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Searched keyword : Mycobacterium tuberculosis
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Label free quantification of proteins after the infection with M. tuberculosis. Macrophages isolated from seven patients were used in this study. Four conditions were compared.
Tuberculosis (TB) still remains a major public health problem with estimated 9 million incident cases and 1.5 million deaths in 2014 (WHO, Global Tuberculosis Report 2015). More worrisome is the emergence of multi drug resistance (MDR), or even extensively resistant (XDR) M. tuberculosis strains worldwide. The standardized treatment of pan-susceptible tuberculosis is the administration of two antibiotics (rifampicin and isoniazid) for six months, accompanied by two additional antibiotics (pyrazinamid and ethambutol) for the first two months. Although very efficacious, this treatment is very demanding due to the duration and the possible side effects. The treatment of MDR-TB is less standardized, with more toxic and poorly tolerated drugs, resulting in lower cure rates. Therefore, we need not only more molecules with antimycobacterial activity, but also, we urgently need new strategies to increase our therapeutic arsenal for treating MDR-TB. Only three new drugs, bedaquiline, delamanid and PA-824 have been tested in phase2/3 clinical trials.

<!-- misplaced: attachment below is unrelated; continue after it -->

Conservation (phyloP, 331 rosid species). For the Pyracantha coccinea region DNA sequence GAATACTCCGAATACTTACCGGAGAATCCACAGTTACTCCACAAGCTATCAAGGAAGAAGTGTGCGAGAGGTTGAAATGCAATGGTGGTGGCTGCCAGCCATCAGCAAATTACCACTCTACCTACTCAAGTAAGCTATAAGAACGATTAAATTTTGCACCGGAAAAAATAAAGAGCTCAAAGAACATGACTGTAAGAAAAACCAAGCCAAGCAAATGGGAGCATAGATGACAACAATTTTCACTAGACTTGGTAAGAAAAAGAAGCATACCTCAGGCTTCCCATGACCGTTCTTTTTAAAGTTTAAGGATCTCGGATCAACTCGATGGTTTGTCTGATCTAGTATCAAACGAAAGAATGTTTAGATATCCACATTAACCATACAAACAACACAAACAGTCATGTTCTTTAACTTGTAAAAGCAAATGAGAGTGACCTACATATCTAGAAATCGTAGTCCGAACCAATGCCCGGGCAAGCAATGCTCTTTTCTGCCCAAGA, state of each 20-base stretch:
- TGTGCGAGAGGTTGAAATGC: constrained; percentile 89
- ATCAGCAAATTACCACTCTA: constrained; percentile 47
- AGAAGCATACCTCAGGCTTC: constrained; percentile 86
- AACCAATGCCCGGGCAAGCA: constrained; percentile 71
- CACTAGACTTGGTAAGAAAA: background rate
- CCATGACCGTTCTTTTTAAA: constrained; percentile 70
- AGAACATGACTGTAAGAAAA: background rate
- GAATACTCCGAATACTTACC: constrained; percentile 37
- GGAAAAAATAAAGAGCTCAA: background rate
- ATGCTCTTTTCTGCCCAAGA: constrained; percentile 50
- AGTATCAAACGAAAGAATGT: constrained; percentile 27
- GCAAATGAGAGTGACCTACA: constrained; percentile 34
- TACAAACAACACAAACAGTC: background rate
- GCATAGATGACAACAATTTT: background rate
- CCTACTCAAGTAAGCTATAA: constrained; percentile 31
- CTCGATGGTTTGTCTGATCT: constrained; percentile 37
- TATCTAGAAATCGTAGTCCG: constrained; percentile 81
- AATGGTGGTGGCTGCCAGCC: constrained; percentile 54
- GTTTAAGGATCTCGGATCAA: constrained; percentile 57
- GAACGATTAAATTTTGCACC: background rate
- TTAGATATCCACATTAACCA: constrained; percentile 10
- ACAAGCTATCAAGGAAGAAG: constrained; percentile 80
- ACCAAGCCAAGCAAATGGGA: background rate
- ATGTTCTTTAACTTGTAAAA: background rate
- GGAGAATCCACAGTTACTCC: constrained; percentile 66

In this context, the european funded project NAREB has been created. It brings together 14 partners from 8 EU Member and Associated States, and it aims to (i) screen different combinations of antibiotic drugs with nano-carriers (lipid, polymeric, biopolymeric) with and without targeting ligands, (ii) coload antibiotics in order to develop innovative therapeutic combination therapies (iii) test in vitro and in vivo the best therapeutic combinations. In particular, we will analyze more in-depth the effect of bedaquilin, new TB drugs and nano-carriers on the host/bacterial transcriptome using RNAseq.
Tuberculosis (TB), which is caused by Mycobacterium tuberculosis (MTB), is the deadliest disease due to a single infectious agent. Despite considerable efforts to fight the disease, TB remains a major public health problem. Even more worrying for the future, multidrug resistant (MDR) strains of MTB are continually emerging and about 10% of people with MDR-TB have extensively drug-resistant TB (XDR-TB). Drug-sensitive TB can be cured by a 6-month treatment using 4 antibiotics, but MDR-TB and extensively drug-resistant XDR-TB require treatment for up to 2 years with more toxic and costly second- and third-line drugs. Toxicity of these drugs is well described; it includes hepatotoxicity, liver injury, skin reactions, gastrointestinal and neurological disorders. However how MTB drugs influence the host response to MTB infection has been poorly addressed. The main goal of project is to understand how drugs interact with the host in order to improve the treatment.